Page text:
The most difficult elements of the process of collective enfranchisement is working out a) what the leaseholders should pay and b) how the freeholder is to be compensated for his loss of ground rent which although paid for by leaseholders it is actually used by freeholders as an an investment vehicle.

To show how this is worked out, the following example is sourced from the  LEASE website:

  1. A block of 10 flats with 68 unexpired years left on it each have a ground rent of £50 per year. The individual market value of each flat with its existing lease is £150,00
  2. The total ground rent for the block is £500 p/a, which is 10 x £50. This figure is then multiplied by what is known as the Years Purchase, a multiplier taken from valuation tables or sometimes calculated by the valuer. To obtain this figure the most important part of the calculation is the assumed yield percentage and this is likely to cause the most disputes between the valuers of both sides.
  3. Valuers will scrutinise local freehold auctions, looking at the unexpired terms and ground rents paid in the open market and will be able to calculate the assumed yield percentage in reverse from the evidence. The valuers will also need to be aware of the individual circumstances of the sale because the base information available from the auction results may not always give completely accurate evidence on which other calculations need to be based.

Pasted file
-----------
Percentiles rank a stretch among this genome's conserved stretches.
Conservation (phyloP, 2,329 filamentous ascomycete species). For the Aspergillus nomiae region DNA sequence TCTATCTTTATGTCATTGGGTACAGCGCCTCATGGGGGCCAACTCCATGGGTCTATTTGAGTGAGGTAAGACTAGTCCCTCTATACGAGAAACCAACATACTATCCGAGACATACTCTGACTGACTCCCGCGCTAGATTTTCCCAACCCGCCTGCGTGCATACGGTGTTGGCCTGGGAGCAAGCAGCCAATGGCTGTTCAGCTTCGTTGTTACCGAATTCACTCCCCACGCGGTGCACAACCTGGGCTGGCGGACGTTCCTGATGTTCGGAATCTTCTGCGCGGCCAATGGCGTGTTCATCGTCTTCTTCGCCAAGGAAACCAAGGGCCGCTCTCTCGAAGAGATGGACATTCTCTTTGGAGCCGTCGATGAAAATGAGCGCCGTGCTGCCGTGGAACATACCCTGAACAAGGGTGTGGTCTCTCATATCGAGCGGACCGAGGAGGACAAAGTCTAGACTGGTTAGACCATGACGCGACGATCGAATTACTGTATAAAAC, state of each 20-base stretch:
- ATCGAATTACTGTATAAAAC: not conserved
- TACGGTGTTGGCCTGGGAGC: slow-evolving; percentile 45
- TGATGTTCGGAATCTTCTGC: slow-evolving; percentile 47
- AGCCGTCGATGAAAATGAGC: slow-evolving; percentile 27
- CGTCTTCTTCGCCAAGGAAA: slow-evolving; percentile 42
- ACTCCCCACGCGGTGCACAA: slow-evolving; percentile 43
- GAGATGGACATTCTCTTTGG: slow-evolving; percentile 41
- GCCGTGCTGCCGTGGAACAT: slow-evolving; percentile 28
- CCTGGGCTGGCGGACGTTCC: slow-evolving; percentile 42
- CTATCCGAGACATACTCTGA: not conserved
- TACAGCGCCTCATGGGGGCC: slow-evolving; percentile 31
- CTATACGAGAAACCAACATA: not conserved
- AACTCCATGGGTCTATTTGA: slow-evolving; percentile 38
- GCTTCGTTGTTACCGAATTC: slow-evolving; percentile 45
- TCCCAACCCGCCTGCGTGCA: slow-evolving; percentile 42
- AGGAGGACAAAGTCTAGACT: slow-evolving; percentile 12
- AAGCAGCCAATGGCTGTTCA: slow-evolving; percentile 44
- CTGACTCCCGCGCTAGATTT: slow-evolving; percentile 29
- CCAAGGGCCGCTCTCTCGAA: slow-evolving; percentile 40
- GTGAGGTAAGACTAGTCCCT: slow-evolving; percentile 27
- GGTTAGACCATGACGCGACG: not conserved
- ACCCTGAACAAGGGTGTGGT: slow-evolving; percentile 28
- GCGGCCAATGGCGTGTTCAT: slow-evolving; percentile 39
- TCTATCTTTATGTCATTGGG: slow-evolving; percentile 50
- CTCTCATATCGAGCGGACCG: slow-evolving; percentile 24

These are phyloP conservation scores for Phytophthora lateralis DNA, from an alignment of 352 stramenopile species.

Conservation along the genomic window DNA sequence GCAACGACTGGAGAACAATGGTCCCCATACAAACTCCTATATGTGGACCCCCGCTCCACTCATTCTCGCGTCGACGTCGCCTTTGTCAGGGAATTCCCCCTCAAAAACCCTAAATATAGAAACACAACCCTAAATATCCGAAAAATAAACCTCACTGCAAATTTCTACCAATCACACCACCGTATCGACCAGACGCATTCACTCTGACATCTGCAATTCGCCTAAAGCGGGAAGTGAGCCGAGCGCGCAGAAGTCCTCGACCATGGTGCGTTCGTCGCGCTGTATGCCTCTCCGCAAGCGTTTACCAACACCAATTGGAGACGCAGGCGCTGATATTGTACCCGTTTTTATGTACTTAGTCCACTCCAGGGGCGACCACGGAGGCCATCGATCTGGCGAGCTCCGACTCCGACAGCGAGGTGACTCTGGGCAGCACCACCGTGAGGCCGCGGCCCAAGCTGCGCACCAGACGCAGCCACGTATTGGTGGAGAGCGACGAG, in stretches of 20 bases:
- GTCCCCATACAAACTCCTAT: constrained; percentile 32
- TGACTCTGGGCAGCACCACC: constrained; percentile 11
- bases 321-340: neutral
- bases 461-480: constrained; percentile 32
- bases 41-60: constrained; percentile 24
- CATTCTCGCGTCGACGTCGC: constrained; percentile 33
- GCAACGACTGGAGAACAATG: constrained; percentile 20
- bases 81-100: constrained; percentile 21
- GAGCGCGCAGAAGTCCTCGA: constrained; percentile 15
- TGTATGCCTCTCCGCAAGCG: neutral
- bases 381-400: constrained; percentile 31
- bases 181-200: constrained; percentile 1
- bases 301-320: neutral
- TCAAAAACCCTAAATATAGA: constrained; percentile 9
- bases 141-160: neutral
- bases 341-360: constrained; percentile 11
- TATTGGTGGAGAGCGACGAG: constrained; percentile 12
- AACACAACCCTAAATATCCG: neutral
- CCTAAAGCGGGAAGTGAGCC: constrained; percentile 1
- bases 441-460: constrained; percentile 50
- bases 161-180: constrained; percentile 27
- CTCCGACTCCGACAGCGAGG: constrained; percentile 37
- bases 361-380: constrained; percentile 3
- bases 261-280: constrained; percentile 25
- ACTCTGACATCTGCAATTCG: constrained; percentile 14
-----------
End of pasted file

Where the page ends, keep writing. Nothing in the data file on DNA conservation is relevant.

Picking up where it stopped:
4. So if the yield is taken as 8%, the Years Purchase figure is then looked up in the tables where 68 unexpired years at 8% is 12.433. £500 for ground rent is then multiplied by 12. 433 which equals £6,216. This is the estimated price a property investor would be ready to pay today for a fixed income of £500 p/a for the next 68 years to produce a yield of 8%.

Reversion – Vacant Possession

At the end of the lease the flat becomes the property of the landlord who would expect to either sell or re-let it. Vacant possession is the price a buyer in the open market would be prepared to pay today for the right to recover vacant possession of the flat when its current term expires. Therefore the current value of the flats is £150,000 x 10 flats = £1,500,000 (the leaseholders present interest).


From establishing that the current value of the flats is £150,000 x 10 flats = £1,500,000 (the leaseholders present interest) what happens if the current leaseholder has made improvements to the flat at their own expense (with the landlords consent) or improvements carried out by the predecessors in title, which could affect the value?